Aliases or Related soluble fiber, resistant starch
This is what your gut flora (the probiotics) eat.
Roles Not yet completely tallied, but already include: blood glucose control, blood pressure control, immune system support, intestinal health (including gut wall integrity), lipid control, mood and neurological function generally, SCFA production and sleep optimization
Preferred Forms Typically, a course of quality probiotic is useful when starting a prebiotic regimen. Use multiple prebiotic products, including but not limited to: acacia, green banana (whole, raw), IMO (isomalto-oligosaccharides), GOS (galacto-oligosaccharides), inulin (chicory root), konjac, legumes (see WBB GOS article), plantain (raw), PGX (commercial product), potatos (raw), potato starch (raw), and Prebiotin (commercial product)
Cautions and Contraindications Ramp up dose slowly, and stop if serious gastro-intestinal issues develop. Some pre-existing dysbiosis conditions must be separately addressed before adopting a daily prebiotic routine. Do not cook starches (above 135°F/57°C), as it converts the "resistant" carbohydrates to available carbs. Re-cooling cooked starch may be expect to revert only a fraction of the available carbs (perhaps less than 15%) to the resistant form.
Other Interactions None known.
Dose/Titer Start with 5 grams per day, and gradually increase to approximately 20 grams. Intestinal distress may arise at materially higher doses.
Timing Dr. Davis: “timing does not seem to matter
Product Guidance Do not use raw banana flour or raw plantain flour until further notice (net carbs are too high, apparently due to mechanical heating during processing). ConsumerLab has not tested prebiotic fiber supplements.
References CR Program Guide pages 181-189 (PDF pages 191-199)
CR Tracks » Topic » Bowel Flora
WBB: A blueprint to fertilize the garden called “bowel flora”
WBB: Commercial prebiotic fiber supplements
WBB: Loading up on galacto-oligosaccharides
Discussion (placeholder) TOC | Index ]
Probiotics Those consuming ample amounts of uncooked tubers pulled from uncontaminated ancestral grounds, and not extensively cleaned, might be getting ample SBOs (and are at material risk of pathogens, too). Most moderns aren't doing this, and need to consider deliberate probiotics.

Antibiotics, caesarian birth, omission of breast-feeding, pesticides, casual antibiotics in oral care products, a long list of medications and microbiome antagonists of all sorts have done a number on modern guts, which consequently have distortions of bowel flora not yet even fully understood. A routine course of a quality probiotic is a generally harmless precautionary measure for most moderns.
Aliases or Related live cultures, SBOs (soil-based micro-organisms)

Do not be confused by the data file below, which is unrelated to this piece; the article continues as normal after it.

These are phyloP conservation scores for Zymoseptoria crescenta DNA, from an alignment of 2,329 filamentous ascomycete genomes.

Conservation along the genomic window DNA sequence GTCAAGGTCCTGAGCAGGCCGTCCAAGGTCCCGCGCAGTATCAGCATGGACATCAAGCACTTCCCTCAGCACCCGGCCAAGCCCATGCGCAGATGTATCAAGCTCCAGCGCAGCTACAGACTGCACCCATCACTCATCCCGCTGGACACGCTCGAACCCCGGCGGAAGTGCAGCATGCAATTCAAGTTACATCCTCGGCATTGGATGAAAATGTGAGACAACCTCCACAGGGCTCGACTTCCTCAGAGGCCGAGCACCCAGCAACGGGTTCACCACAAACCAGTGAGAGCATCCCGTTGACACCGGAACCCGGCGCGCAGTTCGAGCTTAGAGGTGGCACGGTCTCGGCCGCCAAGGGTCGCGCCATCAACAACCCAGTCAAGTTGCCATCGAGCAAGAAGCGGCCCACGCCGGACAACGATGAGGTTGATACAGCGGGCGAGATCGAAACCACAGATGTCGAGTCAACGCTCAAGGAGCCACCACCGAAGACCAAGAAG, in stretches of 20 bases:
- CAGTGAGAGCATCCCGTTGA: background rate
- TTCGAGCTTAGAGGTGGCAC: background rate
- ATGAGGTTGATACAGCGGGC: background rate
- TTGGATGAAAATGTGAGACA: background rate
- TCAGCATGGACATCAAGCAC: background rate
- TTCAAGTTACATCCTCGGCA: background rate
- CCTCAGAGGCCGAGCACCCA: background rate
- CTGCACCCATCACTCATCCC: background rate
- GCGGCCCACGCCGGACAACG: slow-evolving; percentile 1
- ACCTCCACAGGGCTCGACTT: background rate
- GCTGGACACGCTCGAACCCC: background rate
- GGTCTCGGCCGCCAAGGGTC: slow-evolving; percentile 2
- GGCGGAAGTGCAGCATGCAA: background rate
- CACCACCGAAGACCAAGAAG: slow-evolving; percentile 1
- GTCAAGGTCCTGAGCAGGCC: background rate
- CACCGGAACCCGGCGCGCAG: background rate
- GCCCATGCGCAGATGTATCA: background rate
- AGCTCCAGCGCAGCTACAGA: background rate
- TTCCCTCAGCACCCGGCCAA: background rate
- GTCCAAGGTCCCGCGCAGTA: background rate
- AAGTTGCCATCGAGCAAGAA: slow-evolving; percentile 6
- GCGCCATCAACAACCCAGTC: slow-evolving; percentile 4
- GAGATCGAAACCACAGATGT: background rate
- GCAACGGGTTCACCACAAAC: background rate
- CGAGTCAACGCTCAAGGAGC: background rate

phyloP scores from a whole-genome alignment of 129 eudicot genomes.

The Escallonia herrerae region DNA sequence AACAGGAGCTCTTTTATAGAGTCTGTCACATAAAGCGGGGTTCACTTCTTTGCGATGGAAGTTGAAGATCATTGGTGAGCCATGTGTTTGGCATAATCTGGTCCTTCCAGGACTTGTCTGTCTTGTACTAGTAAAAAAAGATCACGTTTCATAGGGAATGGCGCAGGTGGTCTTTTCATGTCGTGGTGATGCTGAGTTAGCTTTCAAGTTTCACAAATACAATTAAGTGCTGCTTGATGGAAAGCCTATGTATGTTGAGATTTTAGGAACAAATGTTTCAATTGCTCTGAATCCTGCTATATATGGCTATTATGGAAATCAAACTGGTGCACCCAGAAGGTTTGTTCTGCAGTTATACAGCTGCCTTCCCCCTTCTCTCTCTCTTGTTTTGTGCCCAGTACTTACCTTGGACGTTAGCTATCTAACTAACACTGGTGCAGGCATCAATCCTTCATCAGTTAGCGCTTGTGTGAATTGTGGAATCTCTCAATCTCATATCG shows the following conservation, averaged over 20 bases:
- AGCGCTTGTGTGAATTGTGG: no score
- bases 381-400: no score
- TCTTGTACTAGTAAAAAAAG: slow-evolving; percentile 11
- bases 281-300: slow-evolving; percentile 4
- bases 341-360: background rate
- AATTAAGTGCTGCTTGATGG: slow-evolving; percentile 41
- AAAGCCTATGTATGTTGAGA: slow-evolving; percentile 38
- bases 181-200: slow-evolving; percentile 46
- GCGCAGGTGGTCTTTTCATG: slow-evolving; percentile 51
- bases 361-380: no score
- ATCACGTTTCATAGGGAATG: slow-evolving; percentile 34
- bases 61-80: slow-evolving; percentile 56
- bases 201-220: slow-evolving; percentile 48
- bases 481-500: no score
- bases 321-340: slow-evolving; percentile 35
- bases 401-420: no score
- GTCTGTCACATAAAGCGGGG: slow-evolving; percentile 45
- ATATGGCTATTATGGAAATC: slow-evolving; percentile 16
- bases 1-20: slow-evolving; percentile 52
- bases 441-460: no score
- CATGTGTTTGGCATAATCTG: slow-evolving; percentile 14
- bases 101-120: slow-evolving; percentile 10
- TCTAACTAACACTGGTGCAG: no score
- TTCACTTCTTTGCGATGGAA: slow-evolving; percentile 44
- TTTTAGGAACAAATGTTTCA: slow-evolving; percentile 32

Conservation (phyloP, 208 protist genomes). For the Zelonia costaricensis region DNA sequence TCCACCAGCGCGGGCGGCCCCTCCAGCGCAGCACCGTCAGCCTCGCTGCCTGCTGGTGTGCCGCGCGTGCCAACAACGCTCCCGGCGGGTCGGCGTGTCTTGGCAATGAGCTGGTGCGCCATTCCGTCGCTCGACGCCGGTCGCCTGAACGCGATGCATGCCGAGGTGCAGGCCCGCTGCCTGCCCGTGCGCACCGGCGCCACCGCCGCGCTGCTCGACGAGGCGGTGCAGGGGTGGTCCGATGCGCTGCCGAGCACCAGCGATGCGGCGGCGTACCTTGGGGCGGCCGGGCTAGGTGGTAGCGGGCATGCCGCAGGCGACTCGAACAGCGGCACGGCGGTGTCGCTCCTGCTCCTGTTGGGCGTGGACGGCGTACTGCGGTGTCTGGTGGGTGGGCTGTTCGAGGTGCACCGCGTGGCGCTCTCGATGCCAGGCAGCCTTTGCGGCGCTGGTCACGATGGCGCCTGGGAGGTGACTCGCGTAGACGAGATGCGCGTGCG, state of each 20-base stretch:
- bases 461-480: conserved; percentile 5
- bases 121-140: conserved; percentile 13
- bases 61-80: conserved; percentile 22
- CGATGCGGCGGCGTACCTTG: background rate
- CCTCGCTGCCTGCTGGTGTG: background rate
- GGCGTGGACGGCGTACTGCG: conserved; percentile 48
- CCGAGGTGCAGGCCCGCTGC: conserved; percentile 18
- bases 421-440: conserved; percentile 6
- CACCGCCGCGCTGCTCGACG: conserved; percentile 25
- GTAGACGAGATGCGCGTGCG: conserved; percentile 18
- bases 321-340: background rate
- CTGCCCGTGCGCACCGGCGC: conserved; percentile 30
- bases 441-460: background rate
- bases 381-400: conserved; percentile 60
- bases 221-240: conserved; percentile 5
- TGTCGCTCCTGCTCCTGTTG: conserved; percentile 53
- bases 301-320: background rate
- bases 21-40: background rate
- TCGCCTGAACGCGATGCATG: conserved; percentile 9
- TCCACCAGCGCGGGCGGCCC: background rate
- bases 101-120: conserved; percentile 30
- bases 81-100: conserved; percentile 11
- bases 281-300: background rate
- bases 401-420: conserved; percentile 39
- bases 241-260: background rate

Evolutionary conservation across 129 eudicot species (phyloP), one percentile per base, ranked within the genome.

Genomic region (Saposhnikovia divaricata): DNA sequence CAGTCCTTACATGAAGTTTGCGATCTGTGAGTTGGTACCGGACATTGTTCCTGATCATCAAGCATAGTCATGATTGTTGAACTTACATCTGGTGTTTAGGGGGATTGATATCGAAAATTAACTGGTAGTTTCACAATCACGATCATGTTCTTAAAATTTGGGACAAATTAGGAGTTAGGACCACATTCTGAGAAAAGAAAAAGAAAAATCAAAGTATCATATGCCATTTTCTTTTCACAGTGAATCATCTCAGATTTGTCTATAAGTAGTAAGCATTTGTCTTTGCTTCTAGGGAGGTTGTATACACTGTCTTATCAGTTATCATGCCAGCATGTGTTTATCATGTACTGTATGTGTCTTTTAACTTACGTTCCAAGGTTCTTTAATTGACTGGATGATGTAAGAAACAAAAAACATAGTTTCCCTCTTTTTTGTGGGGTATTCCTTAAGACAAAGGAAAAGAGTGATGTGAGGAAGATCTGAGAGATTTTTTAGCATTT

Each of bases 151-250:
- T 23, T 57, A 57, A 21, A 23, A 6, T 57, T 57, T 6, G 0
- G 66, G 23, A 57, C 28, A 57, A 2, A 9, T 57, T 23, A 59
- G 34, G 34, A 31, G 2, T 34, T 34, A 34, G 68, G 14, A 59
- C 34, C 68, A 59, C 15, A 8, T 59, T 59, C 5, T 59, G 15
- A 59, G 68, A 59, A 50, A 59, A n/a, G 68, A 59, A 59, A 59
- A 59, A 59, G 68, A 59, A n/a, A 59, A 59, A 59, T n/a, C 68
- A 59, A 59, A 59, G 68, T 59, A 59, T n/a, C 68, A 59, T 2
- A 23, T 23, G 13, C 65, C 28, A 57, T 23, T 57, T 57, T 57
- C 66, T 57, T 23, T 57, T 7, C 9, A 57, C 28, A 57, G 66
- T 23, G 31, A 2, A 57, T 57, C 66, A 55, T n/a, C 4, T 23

Roles makes the benefits of prebiotics possible
Preferred Forms Enteric capsules with explicit “until expiration” claims of potency. Some products may require continuous refrigeration until consumed. Seek products with a CFU (colony forming units) of 30 to 50 billion or more, including multiple species and strains.
Cautions and Contraindications Candida, C.Diff, SIBO, CCK signalling failure, pancreatic enzyme insufficiency, hypochlorhydria and other acute intestinal conditions require assessment prior to commencing a course of probiotics. If dealing with any of the overgrowths, or a severely depleted gut biome, investigate probiotic enema and your current national approvals for FMT.
Other Interactions antibiotics (not just prescription), residual or genetic pesticides, microbiome-adverse food like substances
Dose/Titer Suggested brands (below) as labelled. Consider double-dosing during and 30 days subsequent to any unavoidable course of antibiotics.
Timing Avoid taking with hot foods or beverages. Take for 6 to 8 weeks. Some sources suggest taking the capsule 20 minutes before the first meal of the day, with cool water, to improve odds of it transiting the upper GI intact.
Product Guidance Suggested brands are:
Garden of Life,
Renew Life and
Sigma-Tau VSL#3.

A forum user recommends Probium brand, who have this 50B CFU product (on Amazon).

Caveats:
Probiotics with “at time of manufacture” potency claims (or no claims) may be completely worthless. Typical room-temperature retail products also have too few CFUs of too few species. Fermented foods and yogurts are likewise usually a source of too few/too few, even when “live cultures” are promised, which it often they are not. ConsumerLab has tested probiotic supplements.
References CR: Tracks » Digestive Health Track » Bowel Flora
WBB: Gastrointestinal Recovery After The Wheat Battle Is Won
WBTH extensive coverage, see book Index